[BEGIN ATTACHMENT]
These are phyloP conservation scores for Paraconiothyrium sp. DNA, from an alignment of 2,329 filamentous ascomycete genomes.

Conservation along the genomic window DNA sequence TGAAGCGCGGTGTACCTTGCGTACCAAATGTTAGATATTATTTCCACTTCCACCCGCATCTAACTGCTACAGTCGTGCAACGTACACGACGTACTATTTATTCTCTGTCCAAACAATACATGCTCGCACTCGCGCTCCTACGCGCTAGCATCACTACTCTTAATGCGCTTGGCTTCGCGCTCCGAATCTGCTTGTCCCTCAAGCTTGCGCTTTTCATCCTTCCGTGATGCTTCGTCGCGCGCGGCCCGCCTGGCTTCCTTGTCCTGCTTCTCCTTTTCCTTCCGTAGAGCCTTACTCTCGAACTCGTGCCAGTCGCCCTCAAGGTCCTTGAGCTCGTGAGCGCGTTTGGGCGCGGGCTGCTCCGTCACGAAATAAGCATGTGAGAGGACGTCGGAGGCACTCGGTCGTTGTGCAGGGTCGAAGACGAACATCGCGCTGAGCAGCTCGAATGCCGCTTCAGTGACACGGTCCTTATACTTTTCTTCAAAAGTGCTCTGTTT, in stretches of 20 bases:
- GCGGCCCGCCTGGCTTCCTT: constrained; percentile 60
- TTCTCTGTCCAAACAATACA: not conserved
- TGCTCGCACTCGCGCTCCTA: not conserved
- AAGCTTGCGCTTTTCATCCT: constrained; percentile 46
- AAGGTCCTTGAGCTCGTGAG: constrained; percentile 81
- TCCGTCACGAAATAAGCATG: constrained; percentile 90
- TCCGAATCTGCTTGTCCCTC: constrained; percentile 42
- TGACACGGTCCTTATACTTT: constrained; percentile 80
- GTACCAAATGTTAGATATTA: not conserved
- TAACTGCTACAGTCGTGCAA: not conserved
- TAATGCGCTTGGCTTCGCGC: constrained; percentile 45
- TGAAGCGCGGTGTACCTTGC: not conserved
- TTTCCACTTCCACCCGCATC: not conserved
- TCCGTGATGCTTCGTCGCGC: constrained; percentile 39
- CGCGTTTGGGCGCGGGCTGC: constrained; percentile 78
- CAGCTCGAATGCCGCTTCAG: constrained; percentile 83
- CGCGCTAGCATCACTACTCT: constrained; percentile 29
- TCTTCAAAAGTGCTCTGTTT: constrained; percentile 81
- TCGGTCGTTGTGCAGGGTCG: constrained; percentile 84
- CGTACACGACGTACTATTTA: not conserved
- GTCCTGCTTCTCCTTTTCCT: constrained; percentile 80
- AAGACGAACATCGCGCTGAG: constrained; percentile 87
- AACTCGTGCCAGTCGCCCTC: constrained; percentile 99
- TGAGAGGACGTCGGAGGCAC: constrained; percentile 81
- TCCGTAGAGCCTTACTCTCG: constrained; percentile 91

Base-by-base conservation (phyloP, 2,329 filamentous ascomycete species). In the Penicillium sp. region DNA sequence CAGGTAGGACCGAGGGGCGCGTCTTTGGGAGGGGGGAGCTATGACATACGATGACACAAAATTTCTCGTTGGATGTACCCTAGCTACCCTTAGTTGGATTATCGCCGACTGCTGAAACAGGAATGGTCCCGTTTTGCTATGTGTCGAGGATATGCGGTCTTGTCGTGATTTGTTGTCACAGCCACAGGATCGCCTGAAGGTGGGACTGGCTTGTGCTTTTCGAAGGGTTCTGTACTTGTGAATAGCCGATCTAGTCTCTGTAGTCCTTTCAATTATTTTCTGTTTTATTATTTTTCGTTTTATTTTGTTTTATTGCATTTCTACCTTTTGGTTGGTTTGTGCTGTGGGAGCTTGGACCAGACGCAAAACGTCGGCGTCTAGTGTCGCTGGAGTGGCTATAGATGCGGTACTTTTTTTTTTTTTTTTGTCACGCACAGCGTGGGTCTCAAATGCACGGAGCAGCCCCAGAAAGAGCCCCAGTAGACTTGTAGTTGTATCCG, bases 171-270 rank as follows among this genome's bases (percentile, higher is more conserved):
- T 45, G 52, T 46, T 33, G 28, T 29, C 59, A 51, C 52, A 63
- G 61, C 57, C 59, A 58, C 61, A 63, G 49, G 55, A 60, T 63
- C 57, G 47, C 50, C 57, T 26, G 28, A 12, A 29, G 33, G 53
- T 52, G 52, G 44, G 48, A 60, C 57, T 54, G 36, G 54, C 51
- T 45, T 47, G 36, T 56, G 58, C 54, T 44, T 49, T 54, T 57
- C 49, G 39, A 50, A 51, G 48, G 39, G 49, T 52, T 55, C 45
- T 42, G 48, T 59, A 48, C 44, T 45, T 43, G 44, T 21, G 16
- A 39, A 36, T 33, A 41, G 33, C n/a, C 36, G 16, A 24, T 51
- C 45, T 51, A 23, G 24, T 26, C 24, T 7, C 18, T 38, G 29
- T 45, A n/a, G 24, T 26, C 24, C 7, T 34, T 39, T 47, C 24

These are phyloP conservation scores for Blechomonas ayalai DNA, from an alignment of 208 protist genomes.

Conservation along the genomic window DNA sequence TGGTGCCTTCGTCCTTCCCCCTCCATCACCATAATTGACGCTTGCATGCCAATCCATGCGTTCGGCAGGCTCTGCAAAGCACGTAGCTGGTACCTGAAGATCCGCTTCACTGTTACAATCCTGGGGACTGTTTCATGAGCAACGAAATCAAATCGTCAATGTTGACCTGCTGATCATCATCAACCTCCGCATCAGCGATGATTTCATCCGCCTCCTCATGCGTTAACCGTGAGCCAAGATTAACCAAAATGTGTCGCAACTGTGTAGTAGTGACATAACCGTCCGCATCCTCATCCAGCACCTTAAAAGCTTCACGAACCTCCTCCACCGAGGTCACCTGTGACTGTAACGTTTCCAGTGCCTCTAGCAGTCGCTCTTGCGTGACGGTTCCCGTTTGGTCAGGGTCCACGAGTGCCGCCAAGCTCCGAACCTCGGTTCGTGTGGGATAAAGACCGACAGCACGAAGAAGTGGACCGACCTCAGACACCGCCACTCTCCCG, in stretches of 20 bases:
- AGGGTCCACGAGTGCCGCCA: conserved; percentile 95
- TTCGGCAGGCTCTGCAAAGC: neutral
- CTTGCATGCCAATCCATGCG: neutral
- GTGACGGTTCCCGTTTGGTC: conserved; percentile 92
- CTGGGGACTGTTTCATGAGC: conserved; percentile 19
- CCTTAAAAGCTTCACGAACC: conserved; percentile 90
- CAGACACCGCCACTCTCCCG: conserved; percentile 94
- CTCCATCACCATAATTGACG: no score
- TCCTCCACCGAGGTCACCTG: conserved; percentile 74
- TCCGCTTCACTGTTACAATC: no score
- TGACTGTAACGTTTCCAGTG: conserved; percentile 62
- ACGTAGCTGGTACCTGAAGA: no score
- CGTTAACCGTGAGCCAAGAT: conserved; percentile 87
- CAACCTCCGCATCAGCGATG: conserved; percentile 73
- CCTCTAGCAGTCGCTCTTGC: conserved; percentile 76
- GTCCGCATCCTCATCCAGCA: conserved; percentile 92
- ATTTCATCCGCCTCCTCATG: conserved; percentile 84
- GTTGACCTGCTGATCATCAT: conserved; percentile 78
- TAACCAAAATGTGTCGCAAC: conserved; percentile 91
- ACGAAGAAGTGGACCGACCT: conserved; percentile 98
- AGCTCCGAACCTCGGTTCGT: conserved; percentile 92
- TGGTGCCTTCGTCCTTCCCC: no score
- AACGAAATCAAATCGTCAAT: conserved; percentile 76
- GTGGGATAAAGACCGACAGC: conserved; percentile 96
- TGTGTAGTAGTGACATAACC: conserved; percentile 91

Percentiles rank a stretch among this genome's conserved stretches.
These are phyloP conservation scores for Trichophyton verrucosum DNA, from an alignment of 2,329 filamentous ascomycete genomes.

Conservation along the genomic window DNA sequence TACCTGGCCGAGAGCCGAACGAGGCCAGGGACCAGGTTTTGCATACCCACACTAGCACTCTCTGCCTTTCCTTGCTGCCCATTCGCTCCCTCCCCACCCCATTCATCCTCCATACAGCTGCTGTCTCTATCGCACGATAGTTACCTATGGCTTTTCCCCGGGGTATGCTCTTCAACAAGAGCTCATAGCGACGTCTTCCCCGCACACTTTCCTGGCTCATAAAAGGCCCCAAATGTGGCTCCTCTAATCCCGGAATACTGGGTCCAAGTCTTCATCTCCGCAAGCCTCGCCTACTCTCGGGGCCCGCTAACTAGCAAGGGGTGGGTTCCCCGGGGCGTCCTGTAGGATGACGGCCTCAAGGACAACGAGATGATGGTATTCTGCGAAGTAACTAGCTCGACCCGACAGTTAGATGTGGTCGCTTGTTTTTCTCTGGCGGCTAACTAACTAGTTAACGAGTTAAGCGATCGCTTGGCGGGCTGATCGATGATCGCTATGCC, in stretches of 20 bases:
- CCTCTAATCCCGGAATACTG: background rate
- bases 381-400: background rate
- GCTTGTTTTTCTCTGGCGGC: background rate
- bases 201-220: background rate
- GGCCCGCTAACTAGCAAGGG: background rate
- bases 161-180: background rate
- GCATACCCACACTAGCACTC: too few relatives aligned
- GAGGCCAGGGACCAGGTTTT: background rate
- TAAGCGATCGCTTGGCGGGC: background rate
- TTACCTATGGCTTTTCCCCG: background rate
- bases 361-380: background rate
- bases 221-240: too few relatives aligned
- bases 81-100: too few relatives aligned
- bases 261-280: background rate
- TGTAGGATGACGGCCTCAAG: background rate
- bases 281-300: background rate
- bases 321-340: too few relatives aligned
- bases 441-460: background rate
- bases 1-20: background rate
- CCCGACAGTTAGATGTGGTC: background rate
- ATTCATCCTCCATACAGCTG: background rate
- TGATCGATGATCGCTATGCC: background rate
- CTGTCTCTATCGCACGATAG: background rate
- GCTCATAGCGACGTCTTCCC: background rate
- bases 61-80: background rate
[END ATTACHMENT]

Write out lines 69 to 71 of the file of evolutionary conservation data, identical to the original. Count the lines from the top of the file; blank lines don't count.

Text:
- CCTCTAATCCCGGAATACTG: background rate
- bases 381-400: background rate
- GCTTGTTTTTCTCTGGCGGC: background rate